In the wake of the release of a hard-hitting Vanity Fair article on Alaska Gov. Sarah Palin, it seems that the most damage to Palin -- and the Republican Party -- might not come the article itself, but from its aftermath.
In response to the piece, the Weekly Standard's Bill Kristol, a longtime Palin defender, wrote on his magazine's blog, "You don’t have to be a big Palin fan to recognize the article is full of dubious claims, and is dependent on self-serving stories provided on background by some of the people who ran the McCain campaign into the ground .... [O]n the day [Todd] Purdum’s piece hit the web (today), a journalist who had expressed suspicions in the past that elements of the McCain campaign had undercut Palin suddenly got a friendly e-mail from top McCain-Palin campaign strategist Steve Schmidt. This journalist hadn’t heard from Schmidt in months. Perhaps Steve was nervous someone would finger him for the Purdum piece."
Kristol went on to accuse Schmidt of being specifically responsible for something Purdum wrote about, that "top aides" to McCain had apparently worried that Palin was suffering from post-partum depression.
From there, the fight got even nastier, exposing the degree of animosity still remaining over McCain's loss and the way the campaign was run.
In an e-mail to Politico's Jonathan Martin, Schmidt called Kristol's accusation "categorically false," and went after the pundit, writing, "I'm sure John McCain would be president today if only Bill Kristol had been in charge of the campaign.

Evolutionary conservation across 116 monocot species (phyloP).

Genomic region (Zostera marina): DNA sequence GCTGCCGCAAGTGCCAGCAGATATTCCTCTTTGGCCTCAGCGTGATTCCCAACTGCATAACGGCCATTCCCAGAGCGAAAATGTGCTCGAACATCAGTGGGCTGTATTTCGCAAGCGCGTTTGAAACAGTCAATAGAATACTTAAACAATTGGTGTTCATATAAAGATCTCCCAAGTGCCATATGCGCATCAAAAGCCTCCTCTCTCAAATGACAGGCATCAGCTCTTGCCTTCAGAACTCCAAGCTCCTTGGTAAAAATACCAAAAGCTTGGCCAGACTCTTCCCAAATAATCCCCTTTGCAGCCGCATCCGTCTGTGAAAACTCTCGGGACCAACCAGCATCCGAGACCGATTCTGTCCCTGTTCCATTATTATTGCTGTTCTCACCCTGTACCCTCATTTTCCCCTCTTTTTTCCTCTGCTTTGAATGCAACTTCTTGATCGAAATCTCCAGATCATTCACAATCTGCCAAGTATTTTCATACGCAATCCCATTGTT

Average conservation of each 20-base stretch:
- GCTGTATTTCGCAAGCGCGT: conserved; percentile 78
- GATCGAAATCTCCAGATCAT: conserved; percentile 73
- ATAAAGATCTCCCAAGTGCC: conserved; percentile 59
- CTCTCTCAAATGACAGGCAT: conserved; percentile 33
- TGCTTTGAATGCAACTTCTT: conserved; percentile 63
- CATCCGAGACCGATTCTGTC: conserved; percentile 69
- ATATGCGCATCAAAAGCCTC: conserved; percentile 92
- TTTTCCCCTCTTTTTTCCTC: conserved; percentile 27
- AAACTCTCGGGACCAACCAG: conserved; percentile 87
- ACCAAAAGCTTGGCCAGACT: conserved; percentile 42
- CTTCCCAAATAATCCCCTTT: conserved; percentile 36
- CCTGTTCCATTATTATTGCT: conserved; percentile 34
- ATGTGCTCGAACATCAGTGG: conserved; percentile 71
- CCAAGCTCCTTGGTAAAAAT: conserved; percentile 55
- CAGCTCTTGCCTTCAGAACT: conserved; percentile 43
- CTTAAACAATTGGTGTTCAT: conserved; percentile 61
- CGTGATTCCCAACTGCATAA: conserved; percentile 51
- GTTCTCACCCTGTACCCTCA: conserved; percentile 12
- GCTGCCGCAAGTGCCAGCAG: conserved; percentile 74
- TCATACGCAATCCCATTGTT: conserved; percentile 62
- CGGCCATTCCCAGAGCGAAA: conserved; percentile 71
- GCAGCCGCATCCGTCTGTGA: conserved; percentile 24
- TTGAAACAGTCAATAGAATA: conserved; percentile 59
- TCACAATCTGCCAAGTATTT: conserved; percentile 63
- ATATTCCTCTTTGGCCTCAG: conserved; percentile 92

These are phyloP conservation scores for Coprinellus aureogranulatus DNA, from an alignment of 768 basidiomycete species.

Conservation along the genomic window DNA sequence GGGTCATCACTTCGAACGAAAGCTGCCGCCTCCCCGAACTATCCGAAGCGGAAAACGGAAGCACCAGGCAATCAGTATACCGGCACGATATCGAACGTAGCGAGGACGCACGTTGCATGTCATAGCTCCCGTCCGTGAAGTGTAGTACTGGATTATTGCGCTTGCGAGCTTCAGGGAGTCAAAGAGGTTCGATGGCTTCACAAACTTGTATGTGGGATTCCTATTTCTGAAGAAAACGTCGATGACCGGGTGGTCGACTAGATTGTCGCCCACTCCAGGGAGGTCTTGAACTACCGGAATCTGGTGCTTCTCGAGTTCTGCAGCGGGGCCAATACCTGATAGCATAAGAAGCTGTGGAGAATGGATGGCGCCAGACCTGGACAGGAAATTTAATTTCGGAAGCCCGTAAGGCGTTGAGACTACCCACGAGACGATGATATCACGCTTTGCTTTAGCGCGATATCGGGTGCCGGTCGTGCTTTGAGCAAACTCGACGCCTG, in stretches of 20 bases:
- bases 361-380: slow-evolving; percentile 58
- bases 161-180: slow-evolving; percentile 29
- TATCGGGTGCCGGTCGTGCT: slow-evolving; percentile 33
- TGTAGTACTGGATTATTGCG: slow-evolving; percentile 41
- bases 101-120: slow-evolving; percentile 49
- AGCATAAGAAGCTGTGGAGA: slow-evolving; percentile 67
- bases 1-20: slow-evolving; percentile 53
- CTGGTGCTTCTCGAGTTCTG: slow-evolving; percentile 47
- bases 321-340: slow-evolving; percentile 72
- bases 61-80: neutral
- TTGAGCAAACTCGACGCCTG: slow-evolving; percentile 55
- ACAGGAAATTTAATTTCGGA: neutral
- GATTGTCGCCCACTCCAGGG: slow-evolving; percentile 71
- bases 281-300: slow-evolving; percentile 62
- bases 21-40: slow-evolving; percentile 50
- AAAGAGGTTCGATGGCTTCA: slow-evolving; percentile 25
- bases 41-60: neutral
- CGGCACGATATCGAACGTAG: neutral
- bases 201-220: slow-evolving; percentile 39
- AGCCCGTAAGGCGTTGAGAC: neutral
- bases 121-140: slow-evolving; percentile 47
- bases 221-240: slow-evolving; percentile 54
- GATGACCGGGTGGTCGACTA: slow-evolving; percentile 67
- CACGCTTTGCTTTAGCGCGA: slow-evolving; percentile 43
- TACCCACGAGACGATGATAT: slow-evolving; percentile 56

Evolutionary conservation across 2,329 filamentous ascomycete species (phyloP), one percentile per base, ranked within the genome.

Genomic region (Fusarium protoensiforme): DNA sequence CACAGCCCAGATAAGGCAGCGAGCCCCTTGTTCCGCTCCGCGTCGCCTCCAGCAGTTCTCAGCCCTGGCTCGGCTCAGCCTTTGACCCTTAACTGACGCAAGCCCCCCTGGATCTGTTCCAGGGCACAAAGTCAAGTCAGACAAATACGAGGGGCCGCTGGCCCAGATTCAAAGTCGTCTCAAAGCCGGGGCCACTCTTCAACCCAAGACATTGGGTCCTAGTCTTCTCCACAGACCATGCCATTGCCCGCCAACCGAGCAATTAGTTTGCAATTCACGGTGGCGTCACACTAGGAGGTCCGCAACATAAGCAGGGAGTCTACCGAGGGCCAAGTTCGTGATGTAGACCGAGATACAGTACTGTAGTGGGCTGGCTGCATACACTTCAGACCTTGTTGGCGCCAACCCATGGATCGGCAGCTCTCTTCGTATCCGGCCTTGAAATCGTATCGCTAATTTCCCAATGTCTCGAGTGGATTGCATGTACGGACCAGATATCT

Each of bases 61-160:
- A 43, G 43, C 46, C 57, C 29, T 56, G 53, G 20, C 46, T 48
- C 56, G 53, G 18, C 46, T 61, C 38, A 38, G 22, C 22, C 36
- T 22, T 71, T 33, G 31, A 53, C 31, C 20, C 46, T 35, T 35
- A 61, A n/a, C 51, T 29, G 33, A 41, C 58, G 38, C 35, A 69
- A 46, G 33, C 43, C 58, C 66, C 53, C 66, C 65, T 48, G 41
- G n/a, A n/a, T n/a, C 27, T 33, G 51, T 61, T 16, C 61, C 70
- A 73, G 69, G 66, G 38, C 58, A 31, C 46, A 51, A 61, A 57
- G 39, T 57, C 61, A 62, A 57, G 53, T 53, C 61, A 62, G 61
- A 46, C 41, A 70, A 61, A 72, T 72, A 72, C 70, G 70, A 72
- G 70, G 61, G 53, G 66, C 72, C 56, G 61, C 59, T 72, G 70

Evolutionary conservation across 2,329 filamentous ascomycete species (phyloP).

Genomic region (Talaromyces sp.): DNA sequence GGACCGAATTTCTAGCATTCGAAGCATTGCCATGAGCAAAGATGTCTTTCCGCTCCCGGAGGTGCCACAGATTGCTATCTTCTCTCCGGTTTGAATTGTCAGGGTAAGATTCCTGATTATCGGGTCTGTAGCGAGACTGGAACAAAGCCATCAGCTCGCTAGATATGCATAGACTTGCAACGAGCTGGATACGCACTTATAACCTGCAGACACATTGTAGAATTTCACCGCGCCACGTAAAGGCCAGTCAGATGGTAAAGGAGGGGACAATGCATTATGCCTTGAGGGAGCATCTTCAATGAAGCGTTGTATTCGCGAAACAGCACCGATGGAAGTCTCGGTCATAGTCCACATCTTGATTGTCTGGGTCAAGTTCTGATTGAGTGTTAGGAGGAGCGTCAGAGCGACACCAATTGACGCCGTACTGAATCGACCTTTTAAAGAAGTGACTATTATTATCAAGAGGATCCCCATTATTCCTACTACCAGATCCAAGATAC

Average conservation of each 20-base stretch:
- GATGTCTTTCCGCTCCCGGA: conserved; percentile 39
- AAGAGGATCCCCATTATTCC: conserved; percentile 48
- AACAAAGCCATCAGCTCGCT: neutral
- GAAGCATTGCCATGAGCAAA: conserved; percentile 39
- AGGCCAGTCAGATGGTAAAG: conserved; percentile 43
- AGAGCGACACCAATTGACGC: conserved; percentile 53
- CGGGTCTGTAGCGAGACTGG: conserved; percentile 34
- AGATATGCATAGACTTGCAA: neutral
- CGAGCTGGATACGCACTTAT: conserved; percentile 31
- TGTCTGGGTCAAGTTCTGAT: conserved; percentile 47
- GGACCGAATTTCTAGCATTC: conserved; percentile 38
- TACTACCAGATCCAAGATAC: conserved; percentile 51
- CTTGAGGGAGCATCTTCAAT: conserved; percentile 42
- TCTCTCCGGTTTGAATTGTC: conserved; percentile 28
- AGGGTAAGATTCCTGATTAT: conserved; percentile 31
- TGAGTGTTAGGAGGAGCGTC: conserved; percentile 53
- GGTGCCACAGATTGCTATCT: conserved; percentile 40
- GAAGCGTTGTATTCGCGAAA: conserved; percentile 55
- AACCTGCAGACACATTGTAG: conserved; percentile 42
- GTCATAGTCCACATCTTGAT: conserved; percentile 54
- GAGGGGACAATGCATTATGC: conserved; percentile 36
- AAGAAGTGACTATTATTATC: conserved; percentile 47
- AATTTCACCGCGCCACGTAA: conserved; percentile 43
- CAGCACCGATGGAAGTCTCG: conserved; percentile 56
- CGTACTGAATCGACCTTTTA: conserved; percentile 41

“After all, his management of [former Vice President] Dan Quayle’s public image as his chief of staff is still something that takes your breath away."
And that was only the beginning. Randy Scheunemann, a foreign policy advisor to McCain who became a Palin supporter during the campaign, also got involved, backing Kristol over Schmidt and prompting Schmidt to drag back up an old story about his having tried to fire Scheunemann over leaks that damaged the McCain campaign. In turn, Scheunemann accused Schmidt of "acting in a manner of Iranian secret police" by searching his e-mail to determine where the leak was coming from.
The headline of Martin's article is "Palin story sparks GOP family feud," but this seems more like a fight within the McCain campaign than within the Republican Party as a whole. That said, though, there is a big rift in the party over Palin, with Kristol, other conservative pundits and a decent portion of the base on the governor's side, and a decent portion of the GOP's establishment politicos on the other. Martin's story showed just how passionate people on both sides of it can be, and that doesn't really bode well for Palin's chances in 2012.